Notes on Storing Alternative Energies

By University of Chicago Harris School of Public Policy's Angie Zeich and Carol Hendrickson

A top policy priority of the United States is to encourage the development of alternative fuels. Alternative fuels reduce our dependence on foreign produced energy sources, improve the reliability of our energy production, and have environmental benefits such as reduced green house gas emissions. At the local, state, and federal levels, policies are being developed to fund research into alternative fuels and to expedite their implementation into our economy and every day use. Storing this energy will be an important part of its adaptation. The topic of C²ST’s program, storing alternative energies, was recently highlighted by a recent Senate hearing on the importance of energy storage.

In order to make alternative energy viable, governments can fund and prioritize energy innovation and research. Alternative energy was a major component in the federal stimulus package of 2009. Click here too see stimulus funding for energy and note the $11 billion earmarked to modernize the electric grid as well as additional funds for battery development and renewable energy research. Also, investments in alternative energy research and development will increase should the United States pass legislation that would create a price for carbon emissions. The American Clean Energy and Security Act of 2009, also known as the Waxman-Markley bill, passed in the House of Representatives in June 2009. The bill includes a cap-and-trade global warming reduction plan designed to reduce economy-wide greenhouse gas emissions 17 percent by 2020. Click here to view updates on the bill’s progress.

Although the fuel is free, solar energy is still rather expensive and its implementation does require federal subsidies. Check out this video for an example of using policy to create green jobs and stimulate local tax revenue… and you’ll never guess where the nation’s largest urban solar power plant is! Renewable energy sources such as solar power are also an important component of the Chicago Climate Action Plan. The city hopes to procure enough renewable energy generation for Chicagoans to reduce electricity emissions by 20 percent, a reduction of 3.0 MMTCO2e.

The development of low or no emissions vehicles is an important component of reducing carbon emissions. These vehicles typically require electric power rather than energy from fossil fuels. Battery technology will make electric vehicles a feasible substitute for conventional gasoline powered vehicles. Research on battery improvements is happening all over the country, even in our own back yard. To sell cars, private companies are incentivized to develop the best batteries. The Department of Energy also recently loaned Nissan Corporation $1.4 billion to produce advanced batteries and electric vehicles in the U.S. Battery storage of energy will also become an increasingly important part of our electrical grid system as we diversify energy sources. Check out this project on large scale energy storage funded by the Department of Energy.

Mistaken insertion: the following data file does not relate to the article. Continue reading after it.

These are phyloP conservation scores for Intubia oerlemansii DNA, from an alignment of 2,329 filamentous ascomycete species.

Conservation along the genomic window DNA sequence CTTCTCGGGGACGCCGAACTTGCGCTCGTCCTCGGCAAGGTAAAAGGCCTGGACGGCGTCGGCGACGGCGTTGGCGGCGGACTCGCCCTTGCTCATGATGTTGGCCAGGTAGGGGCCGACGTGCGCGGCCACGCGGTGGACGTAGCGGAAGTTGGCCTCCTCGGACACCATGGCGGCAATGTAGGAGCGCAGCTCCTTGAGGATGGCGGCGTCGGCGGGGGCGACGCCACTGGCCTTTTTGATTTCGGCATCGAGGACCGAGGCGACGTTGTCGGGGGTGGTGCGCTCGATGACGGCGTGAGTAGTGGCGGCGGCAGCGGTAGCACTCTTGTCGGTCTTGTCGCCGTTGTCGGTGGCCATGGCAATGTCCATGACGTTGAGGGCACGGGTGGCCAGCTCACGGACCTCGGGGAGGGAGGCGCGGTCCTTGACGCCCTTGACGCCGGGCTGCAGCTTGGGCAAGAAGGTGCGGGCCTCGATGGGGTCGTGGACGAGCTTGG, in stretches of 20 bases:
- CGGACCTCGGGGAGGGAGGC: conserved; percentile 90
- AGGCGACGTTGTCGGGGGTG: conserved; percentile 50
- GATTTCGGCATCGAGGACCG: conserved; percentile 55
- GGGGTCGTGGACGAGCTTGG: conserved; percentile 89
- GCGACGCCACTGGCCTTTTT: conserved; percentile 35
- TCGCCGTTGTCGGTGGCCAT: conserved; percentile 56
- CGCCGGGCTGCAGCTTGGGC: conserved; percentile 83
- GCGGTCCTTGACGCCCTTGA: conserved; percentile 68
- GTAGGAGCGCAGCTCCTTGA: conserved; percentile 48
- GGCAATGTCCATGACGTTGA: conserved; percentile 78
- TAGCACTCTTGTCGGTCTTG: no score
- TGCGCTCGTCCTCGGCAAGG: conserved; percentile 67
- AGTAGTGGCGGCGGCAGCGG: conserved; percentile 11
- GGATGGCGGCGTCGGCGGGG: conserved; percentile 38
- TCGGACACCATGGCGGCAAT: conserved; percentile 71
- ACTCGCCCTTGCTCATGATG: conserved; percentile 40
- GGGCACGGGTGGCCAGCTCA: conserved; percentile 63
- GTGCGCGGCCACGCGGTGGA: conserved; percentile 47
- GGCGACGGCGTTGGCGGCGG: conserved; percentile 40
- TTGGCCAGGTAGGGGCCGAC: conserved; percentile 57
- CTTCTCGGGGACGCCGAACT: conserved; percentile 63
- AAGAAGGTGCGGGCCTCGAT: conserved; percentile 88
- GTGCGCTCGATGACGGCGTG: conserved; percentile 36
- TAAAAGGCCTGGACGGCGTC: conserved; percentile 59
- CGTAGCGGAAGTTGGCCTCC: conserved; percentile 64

Tax incentives and subsidies are another way to encourage the development and implementation of solar technologies. To encourage utilization of smaller-scale solar energy systems, Illinois has a program that offers incentives up to 30 percent of total project cost for residential and business applicants, and 50 percent for public sector and non-profit entities. Regulatory requirements are another policy tool used in the region to mandate the use of alternative energy. In 2007, Illinois passed a statewide Renewable Energy Standard and an Energy Efficiency Portfolio Standard. Under the Standard, utilities must produce a certain percentage of their power from renewable sources, starting with 2 percent in 2008 and increasing to 10 percent by 2015 and to 25 percent by 2025. Solar will likely play an important role in allowing utilities to meet these regulatory obligations.

Non-government organizations play an important role in shaping alternative energy policy as well. The Illinois Smart Grid Initiative was a public-private working group formed in 2008 to engage Illinoisans in examining their electric grid. Check out their report on the potential benefits of a modernized electric grid and a policy path for achieving those benefits for consumers and the economy. Improvements in the power grid could accomplish long term energy policy goals, like being able to transfer wind power from the Great Plains to use in Chicago.

Technology firms are interested and invested in electricity grid improvements and are actively encouraging governments to enact policy to this end. Check out General Electric’s web page promoting smart grid technology. Because a smart grid is essentially the application of information technology to the electricity business, Google is also involved in promoting state and federal smart grid policy. Google has already developed software to monitor power use. These companies and the people they employ can be important agents in policy change by using their resources to put pressure on governments and by using their expertise to advise policy outcomes.

Policy can also be used to expedite the implementation of these technologies so that their benefits can be realized as soon as possible. Patents ensure that intellectual property is property is protected, which gives companies an incentive to invest in research and development.

We hope that you will keep these policy instruments in mind as you enjoy our program on Storing Alternative Energy.